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DISASTROUS FIRE AT LLANDAFF.

LONDON WELSH FOOTBALL CLUB.

THE DUKE OF CAMBRIDGE AND…

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ACCIDENT TO A CLEVEDON TRAIN.

A DISQUALIFIED WELSH MAYOR.

A SHIP ON FIRE IN THE CHANNEL.

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A NATURALISTS NOTES I'AROUND…

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A NATURALISTS NOTES I' AROUND TENBY. THE BIRDS OF THE STACK ROCKS. PART II. Next to the Guillemot, the most abundant species on the Stack Rocks are the Razor-bills (Alca tor da), locally known as "Eligugs," while in some districts they go by the more appropriate name of hatchet-bills." These birds belong to the same genus as the now extinct Great Auk (Alca impennis). In colour the Razor-bill closely resembles the Guillemot, except that in the former the brownish black of the head, back and wings,is of a darker obade-but the bill will at once identify the bird, being sharp and flat like a razor or hatchet, thus differing totally from that of the Guillemot as described last week; besides the difference in shape, the bill of the Razor-bill is crossed with a transverse white bar passing across both mandibles, and a narrow white line also passes from the top of the upper mandible to the eye. The feathers on the head and neck of this species, and also on those of Guillemot, are so small and beautifully arranged as to present, even on close examination, the appearance of velvet. These birds breed in similar situations to the Guillemot, but more isolated from one another; indeed, they are too vicious to suffer very close contact with a neighbour. Only one egg is laid. In shape it is somewhat shorter than that of the last-named species and the smaller end is blunter and more rounded. The ground colour is nearly always white—very rarely of a faint greenish blue tint—blotched, spotted, or streaked with various shades of brown or black, the marking often taking the form of a dark broad zone round the larger end. Sometimes the colouring is suffused all over the egg, which is then of a beautiful chocolate brown; occasionally pure white eggs are met with Many persons, even collectors, are often puzzled to separate the eggs of these two birds. Besides the difference in shape already mentioned, there is an infallible test by which blown eggs may be at once identified. If the egg of a Guillemot-one with a white or yellowish ground colour-is held to the light in such a position that the inside can be seen through the hole from which the contents have been ejected, it will be seen that the mem- brane covering the inside of the shell is of a yellowish white colour. An egg of the Razor-bill viewed in the same way will be found to have the inside membrane green, though the outside shell is white or cream colour. Of course those Guillemot's eggs which are of a distinct green will appear of that colour from the inside also, but the Razor- bill's eggs are not found with the same bright green outside—it being the white eggs of the two' species which are so confusing. Like the Guille- mot, this bird lays several times if its eggs are taken, and like that bird takes all its food, which consists of fish, under water; but unlike the Guillemot, which only carries one fish at a time to its young or partner, the Razor-bill will take ten, twelve or even more small herrings every trip. Next in numbers is the Kittiwake Gull (Rissa tridactyra) These pretty lively little gulls nest on the lower ledges and generally in the most in- accessible parts of the rocks. Unlike the two previous species, these birds make a nest of sea- weed and a few grass stems, in which are deposited usually three eggs; these vary in their ground Colouring, being of various shades of brown and buff, sometimes pale blue, blotched and spotted, or lined with different shades of chocolate brown. This species is the latest in nesting, it being generally the middle of June when the bulk of the eggs are laid, about four weeks being required for hatching. The adult Kittiwake, in breeding plumage, has the whole of the head, neck, tail and under parts pure white, back and wings French grey-the latter tipped with black-feet and legs black. The young are covered with yellowish brown down, marked with black spots. The Kittiwake does not dive i8 pursuit of its food, but like other gulls takes it on the surface, or from the shore during the recess of the tide. ( To be continued.) AMPHIBIAN. .IS.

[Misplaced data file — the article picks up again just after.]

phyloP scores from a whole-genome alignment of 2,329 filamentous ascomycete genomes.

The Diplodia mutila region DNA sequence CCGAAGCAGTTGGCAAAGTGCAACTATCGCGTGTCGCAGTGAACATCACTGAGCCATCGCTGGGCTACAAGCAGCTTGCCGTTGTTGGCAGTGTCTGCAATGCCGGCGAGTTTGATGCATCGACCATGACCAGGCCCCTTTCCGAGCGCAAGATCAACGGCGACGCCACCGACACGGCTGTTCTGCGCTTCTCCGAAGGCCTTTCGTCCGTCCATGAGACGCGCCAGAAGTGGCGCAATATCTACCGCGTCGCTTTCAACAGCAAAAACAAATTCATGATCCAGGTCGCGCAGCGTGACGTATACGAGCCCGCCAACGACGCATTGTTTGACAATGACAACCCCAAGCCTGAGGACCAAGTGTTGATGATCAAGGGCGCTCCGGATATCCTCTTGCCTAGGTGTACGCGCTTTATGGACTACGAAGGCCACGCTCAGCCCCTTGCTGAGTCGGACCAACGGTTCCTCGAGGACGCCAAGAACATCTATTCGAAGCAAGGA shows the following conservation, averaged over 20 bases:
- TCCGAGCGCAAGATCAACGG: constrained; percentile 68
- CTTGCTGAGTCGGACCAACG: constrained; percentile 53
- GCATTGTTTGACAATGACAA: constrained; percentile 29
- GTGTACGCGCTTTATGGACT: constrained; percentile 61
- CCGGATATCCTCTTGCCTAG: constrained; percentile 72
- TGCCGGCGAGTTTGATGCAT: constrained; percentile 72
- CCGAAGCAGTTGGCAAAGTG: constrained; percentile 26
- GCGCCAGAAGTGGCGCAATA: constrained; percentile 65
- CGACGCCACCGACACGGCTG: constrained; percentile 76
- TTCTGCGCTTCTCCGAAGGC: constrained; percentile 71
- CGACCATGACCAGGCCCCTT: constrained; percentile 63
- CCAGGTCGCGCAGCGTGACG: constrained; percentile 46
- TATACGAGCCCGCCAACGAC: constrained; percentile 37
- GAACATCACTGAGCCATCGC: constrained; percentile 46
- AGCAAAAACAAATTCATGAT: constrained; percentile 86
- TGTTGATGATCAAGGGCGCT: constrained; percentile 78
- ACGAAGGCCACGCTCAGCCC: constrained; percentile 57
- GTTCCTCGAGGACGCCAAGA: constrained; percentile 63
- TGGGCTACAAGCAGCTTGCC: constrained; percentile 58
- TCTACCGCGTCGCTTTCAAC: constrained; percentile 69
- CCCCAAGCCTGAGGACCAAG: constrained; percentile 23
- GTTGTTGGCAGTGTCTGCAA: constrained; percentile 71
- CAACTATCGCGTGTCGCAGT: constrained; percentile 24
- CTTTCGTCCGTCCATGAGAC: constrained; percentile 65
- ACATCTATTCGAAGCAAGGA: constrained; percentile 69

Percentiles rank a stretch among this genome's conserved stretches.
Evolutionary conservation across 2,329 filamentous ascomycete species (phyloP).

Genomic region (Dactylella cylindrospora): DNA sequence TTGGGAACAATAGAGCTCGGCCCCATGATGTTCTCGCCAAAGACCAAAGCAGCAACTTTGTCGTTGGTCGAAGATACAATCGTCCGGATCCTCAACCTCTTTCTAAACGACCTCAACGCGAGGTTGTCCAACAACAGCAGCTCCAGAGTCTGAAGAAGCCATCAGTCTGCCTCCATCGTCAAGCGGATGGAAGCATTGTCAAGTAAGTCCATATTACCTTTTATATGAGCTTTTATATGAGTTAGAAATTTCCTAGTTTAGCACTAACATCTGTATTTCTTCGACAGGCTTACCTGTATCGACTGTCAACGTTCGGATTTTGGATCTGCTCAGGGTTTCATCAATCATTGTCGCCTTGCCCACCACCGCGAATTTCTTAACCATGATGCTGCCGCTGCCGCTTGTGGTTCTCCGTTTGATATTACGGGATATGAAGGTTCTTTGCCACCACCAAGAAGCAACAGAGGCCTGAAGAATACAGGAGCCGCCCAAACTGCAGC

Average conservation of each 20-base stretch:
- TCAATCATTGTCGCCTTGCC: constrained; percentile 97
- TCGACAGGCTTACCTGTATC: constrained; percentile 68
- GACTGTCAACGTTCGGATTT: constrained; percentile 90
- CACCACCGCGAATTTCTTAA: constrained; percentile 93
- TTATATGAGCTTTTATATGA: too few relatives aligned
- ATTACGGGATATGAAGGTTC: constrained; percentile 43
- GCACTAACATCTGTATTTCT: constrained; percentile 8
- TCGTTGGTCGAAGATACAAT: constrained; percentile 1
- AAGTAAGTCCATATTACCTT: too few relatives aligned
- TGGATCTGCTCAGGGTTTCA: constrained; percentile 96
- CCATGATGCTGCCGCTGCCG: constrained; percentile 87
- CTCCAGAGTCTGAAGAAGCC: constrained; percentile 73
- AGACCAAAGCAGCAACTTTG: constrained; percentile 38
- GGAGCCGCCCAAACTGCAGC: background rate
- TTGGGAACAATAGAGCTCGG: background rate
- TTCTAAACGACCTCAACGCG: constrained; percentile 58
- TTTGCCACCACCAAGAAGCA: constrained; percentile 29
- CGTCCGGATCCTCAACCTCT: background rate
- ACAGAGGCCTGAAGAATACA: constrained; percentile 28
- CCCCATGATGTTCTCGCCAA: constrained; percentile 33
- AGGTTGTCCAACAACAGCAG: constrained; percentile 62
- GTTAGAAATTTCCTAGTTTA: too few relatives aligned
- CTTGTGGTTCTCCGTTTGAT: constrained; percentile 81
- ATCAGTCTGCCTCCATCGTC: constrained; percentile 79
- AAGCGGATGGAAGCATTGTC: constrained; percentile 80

THE AUTUMN MANOEUVRES.

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MONKTON PRIORY CHURCH, PEMBROKE.

CAPTAIN MURRELL AGAIN HONOURED.